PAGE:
By Shari Harris, Publisher
Fishermen have been traveling to Texas County for about a century to take guided floats with the Wades on the Big Piney River. What started with William Wade in the early 1900s has continued through five generations, and Art Wade & Sons Guide Service now offers over 100 years of combined experience guiding in the area.
Art Wade recalls his family lived in Bloodland, where Fort Leonard Wood is now located. His father, Charles R. Wade, began guiding there in 1928. At that time, trips were taken in a wooden paddle jon, and wagons and teams were used to take fishermen and boats to and from put-in and take-out spots on the river. But he wasn’t the first Wade to guide. He learned from his father, William Wade.
In 1940, the government finished buying out the landowners in the area of Fort Leonard Wood, and Charles and his father moved to Cedar Ridge, above Slabtown. They built two houses there, where William lived until his death in 1944. Charlie and his second wife, Cora (Firestine) Wade, lived there and raised their family until the late ‘50s, when they moved to Slabtown.
Charlie made his own boats, 16 foot wooden paddle jons, and guided fishermen on the river all his life. Charlie’s wife, Cora, cooked breakfast for fishermen and cleaned the little white house where their customers stayed, beside their home in Slabtown. Just as his father taught him, Charlie passed the trade down to his sons. Art began guiding in 1949, at the age of 9, and his brothers Rich, Paul and Dean guided as well.
Art guided on the Big Piney, the Gasconade, the Osage and even the Roubidoux. During his years of fishing, he made the cover of Field & Stream magazine and landed a lunker trout on Opening Day at Montauk, nearly identical to one his father caught decades earlier. He paddled fishermen up and down the rivers for more than 65 years.
Many changes took place over those years. In 1972, Art transitioned from the wooden paddle jon, which had to be stored in a pond to keep the wood swelled and water tight, to a 17 foot aluminum paddle jon, which required no special storage and was lighter to transport. The horse and wagon used by William and Charlie for transport were replaced with a car and trailer, then with trucks and trailers.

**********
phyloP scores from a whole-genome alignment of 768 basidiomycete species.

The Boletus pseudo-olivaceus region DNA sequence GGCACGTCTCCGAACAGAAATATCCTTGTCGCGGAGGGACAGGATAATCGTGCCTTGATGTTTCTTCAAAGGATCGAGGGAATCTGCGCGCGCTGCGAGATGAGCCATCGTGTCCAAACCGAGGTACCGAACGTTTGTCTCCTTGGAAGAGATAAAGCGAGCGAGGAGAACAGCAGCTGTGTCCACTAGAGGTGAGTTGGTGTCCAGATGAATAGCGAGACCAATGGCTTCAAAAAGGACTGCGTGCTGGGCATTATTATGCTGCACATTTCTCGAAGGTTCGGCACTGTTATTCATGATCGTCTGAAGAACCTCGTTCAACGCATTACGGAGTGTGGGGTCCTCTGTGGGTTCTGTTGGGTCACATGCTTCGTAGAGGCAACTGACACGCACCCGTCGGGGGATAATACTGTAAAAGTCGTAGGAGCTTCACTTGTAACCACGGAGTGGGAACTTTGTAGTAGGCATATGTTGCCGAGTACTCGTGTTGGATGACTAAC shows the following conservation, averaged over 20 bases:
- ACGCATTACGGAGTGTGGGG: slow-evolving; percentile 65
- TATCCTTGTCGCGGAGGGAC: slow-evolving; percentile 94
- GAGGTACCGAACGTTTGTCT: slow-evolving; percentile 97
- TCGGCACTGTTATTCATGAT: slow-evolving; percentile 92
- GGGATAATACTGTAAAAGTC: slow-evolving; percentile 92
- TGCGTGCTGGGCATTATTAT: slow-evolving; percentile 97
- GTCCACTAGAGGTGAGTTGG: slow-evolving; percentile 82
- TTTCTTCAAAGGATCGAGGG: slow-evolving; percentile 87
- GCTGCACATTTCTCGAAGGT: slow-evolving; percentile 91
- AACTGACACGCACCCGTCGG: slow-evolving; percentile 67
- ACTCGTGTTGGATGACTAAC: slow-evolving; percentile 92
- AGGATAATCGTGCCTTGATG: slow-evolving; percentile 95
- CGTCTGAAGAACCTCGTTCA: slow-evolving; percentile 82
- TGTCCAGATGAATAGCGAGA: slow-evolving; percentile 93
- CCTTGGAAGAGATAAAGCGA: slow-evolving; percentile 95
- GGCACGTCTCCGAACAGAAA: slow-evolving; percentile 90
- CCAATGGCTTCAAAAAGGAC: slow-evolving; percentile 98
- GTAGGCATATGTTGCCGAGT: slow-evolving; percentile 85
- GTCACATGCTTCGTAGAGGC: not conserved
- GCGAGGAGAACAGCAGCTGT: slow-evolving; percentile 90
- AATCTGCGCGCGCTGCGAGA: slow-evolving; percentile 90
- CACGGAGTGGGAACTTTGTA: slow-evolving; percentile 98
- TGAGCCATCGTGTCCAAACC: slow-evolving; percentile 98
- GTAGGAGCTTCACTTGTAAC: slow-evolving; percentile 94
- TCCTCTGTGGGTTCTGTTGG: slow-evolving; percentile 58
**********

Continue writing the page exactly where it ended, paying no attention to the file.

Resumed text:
But many things have remained the same. Like Cora before her, Art’s wife, Fay, helped take care of the customers, cooking and cleaning and helping get boats and customers to and from the river. The Wade family continues to work together to make a float trip a memorable experience. Today, the two youngest generations of Wades chip in to guide groups on the river, fishing for smallmouth bass and goggle-eye. Some of the fishermen who use their guide service began fishing with Charlie, then fished with Art for decades, and now are returning to fish with Art’s sons and grandsons.
A favorite tradition during the floats is the shore lunch, when they build a fire and enjoy frying their catch, along with potatoes and onions. When asked if there was ever a time when they didn’t catch enough for their lunch, Art’s son Jeff said they’ve always had enough.
But possibly the most important tradition that continues is passing on the heritage of guiding to the next generation. Jeff recalls learning from his father and his uncles and appreciates all they did to teach him.
“I don’t take it for granted,” says Jeff. “I want to make sure someone else carries it on. I’m doing my best to train the next generation.”
Jeff took over management of his father’s guide service about five years ago when a sawmill accident forced Art to retire from guiding. Jeff and his brothers, Frank, Terry and Luke, all began guiding between the ages of 9 and 13, and are passing their knowledge down to Luke’s son Lane, who also guides, Frank’s son Tyler, who has guided, Terry’s son Austin, who plans to be involved in the future, and Luke’s son Lake, who plans to be a guide. They work together to keep Art Wade & Sons Guide Service going.
The business is Jeff’s priority; he is working to develop it into a full-time job. With the help of his brothers and nephews, Jeff Wade offers guided floats on the Big Piney and Gasconade Rivers, and can take individuals up to large groups.
One family has made Art Wade & Sons Guide Service part of their holiday tradition. They meet in Licking early in the week of Thanksgiving, and the Wades take seven boats of them fishing. A couple of Russian fishermen have returned two consecutive years to enjoy the fishing, as well. Becoming a part of others’ traditions and sharing his culture with other cultures just add to the enjoyment for Jeff Wade.
“I want to give full respect,” says Jeff. “It’s been a blessing to all of us to have Dad pass it down to us. It’s a tradition; it’s more than a business. It’s pretty awesome to get to make a living doing something you love.”
Art is glad Jeff decided to keep the business alive. “I just love it,” Art says. “I’m so glad he took it over.” And Art reports that though he doesn’t guide anymore, his sons and grandsons continue to take him fishing. With his lifetime of knowledge of the river and fishing, while he’s enjoying fishing, the younger generations continue to learn from their mentor.